Water Is the Nationals Centrepiece Policy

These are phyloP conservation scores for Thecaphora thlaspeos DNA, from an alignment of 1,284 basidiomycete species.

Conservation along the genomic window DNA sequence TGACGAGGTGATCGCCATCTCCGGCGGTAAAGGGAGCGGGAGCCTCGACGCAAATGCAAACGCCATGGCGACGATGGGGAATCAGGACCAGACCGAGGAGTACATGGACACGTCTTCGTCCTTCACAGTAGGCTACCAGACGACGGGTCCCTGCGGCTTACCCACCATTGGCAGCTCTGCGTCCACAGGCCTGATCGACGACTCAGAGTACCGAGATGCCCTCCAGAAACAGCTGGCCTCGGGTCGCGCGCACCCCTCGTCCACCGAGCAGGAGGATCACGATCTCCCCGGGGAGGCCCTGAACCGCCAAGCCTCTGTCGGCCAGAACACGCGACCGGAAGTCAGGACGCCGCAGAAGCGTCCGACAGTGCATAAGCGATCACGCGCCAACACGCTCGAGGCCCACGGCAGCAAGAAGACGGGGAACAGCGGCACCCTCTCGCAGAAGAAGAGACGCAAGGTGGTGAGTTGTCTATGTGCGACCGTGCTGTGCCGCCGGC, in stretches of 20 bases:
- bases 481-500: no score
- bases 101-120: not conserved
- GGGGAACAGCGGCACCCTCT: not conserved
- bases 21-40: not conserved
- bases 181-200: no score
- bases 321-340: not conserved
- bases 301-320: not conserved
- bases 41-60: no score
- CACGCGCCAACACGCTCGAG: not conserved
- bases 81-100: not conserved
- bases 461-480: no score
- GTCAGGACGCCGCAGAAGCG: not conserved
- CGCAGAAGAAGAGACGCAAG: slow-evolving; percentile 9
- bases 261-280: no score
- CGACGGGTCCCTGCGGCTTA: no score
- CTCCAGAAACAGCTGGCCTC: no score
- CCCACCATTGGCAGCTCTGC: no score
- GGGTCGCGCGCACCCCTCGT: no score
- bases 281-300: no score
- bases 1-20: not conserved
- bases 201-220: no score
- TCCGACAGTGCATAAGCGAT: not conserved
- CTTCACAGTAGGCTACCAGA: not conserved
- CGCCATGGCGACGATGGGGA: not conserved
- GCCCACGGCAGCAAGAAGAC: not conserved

The only impression that the Nationals have made on the election campaign so far has been Barnaby Joyce’s brain explosion during the Patricia Karvelas’ water buybacks interview. They are locked in close campaigns all over Australia and it is possible they could lose seats in Queensland, NSW and Queensland and need to pull a giant rabbit out of a hat. This was the background to National’s leader and Deputy Prime Minister Michael McCormack’s appearance at the National Press Club yesterday. Mr McCormack is not a charismatic performer, at least when he’s in the guise of a mild mannered politician. Amy Remeikis of ‘The Guardian’ thought he resembled a loaf of Tip Top that talks. Mind you, it’s different when he does his Elvis impersonation, which is a rip roaring act. Mr McCormack came to the Press Club with one of the Coalition’s major policy announcements: the establishment of a National Water Grid. This is a very brave initiative. All through the Murray Darling Basin there are farmers, environmentalists and politicians are calling for an end to the Murray Darling Basin Plan. The truth is that nobody likes it: not the farmers, or the greens, the state governments or the federal government. Michael McCormack doesn’t like aspects of it: he told the Press Club that he thinks water buybacks are lazy policy. But the Murray Darling Basin Plan cannot be repudiated because although it is a sub-optimal solution it is the best possible outcome from a process that involved six jurisdictions and numerous stakeholders. Now that water has become a key issue in the election the Nationals have decided to go on the offensive. The National Water Grid will involve all the states and territories as well as the Commonwealth. The initial phase will be the allocation of $100 million of Commonwealth funding to develop a national water plan. Mr McCormack says that the world’s best scientists will be brought to Australia to develop best practice systems to harvest and harness water and to design infrastructure to transport water to places where it is needed. Work will also be done on how to best deliver much needed water to the environment, farmers and communities. The policy will have to be not so much bi-partisan as non-partisan. If it is going to work, it will have to get support, however grudging, from everybody including green environmentalists who tend to take absolutist positions on plans such as these. At the moment the Coalition has committed $3 billion for water storage and management. Michael McCormack says that without co-operation from the states and territories, it will be impossible for the Commonwealth to accomplish the objectives of the plan. At the Press Club yesterday, the Deputy Prime Minister was asked about the National’s decision to preference One Nation ahead of Labor and the Greens, in light of the recent scandals involving fund raising visits to the American National Rifle Association and a One Nation Senate candidate’s visit to a strip club. Michael McCormack didn’t shy away from the question: he said the Nationals had more in common with One Nation than it did with Labor and the Greens. This is a pragmatic approach that will probably save LNP seats in Queensland but it may also be something that is too much for the Greens and Labor to stomach when it comes to co-operation on the policy front even for something as vital as water.